Buraq, Lilith and the Simurgh
2013, acrylic on canvas, 41.5 x 48", by Jenny Badger Sultan
I began this painting wanting to play with Islamic architectural forms-- minarets, arches, doorways--and patterns, painted in a very loose way, and also exploring some archetypal beings from the region. It got away from me and became a lot more precise as I continued working on it. But I really enjoyed working with the ambiguous space and spending time with these three beings who manifest aspects of the Sacred Feminine.
BURAQ, as described in an earlier drawing, is the winged horse with a woman's face and peacock tail who carried Muhammad on his journey to the heavens. I thought it was very significant that a female being transported him, especially in light of the scarcity of sacred feminine images in the Abrahamic religions (Judaism, Christianity and Islam.)
LILITH is mentioned in a Sumerian text and also appears in Hebrew legend as Adamís first wife, created at the same time and from the same earth. Because she wanted to have equality in their relationship and refused to be subservient to Adam, she became an outcast and was demonized. She was seen as being possessed of an insatiable sexuality and responsible for the death of small children in their sleep. Earlier, before the takeover of the patriarchal religions, she had been a positive Bird Goddess. The owl is one of her attributes.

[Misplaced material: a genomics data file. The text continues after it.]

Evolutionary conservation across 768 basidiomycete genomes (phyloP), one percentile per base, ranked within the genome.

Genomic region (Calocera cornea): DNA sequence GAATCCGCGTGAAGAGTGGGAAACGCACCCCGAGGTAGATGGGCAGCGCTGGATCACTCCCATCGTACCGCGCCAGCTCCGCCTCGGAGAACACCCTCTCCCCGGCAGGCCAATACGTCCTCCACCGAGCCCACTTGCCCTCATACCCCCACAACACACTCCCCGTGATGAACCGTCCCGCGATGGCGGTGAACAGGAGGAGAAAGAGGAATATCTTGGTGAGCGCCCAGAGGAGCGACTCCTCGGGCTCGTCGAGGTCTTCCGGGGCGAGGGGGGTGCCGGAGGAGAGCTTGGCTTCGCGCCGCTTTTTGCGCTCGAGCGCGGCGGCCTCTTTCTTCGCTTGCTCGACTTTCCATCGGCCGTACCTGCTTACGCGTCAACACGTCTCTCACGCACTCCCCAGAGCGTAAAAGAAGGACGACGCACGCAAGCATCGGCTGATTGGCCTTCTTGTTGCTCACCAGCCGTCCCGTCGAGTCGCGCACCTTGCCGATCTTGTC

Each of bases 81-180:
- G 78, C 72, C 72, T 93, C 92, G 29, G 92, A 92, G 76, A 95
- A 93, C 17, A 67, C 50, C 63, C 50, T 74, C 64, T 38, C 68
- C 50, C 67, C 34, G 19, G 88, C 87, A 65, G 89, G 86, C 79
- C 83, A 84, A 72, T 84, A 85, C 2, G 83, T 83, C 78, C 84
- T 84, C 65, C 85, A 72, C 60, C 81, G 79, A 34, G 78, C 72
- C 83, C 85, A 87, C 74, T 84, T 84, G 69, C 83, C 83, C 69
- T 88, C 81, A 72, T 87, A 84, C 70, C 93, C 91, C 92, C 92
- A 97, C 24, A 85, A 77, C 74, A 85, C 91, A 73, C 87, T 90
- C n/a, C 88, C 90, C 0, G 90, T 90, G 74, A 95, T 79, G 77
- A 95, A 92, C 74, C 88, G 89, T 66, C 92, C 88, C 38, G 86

THE SIMURGH is a Persian myth described more fully in Meeting the Simurgh. She is another Middle Eastern female being with positive characteristics.
See also: Meeting with the Simurgh, Creatures of Air and Dancing with the Simurgh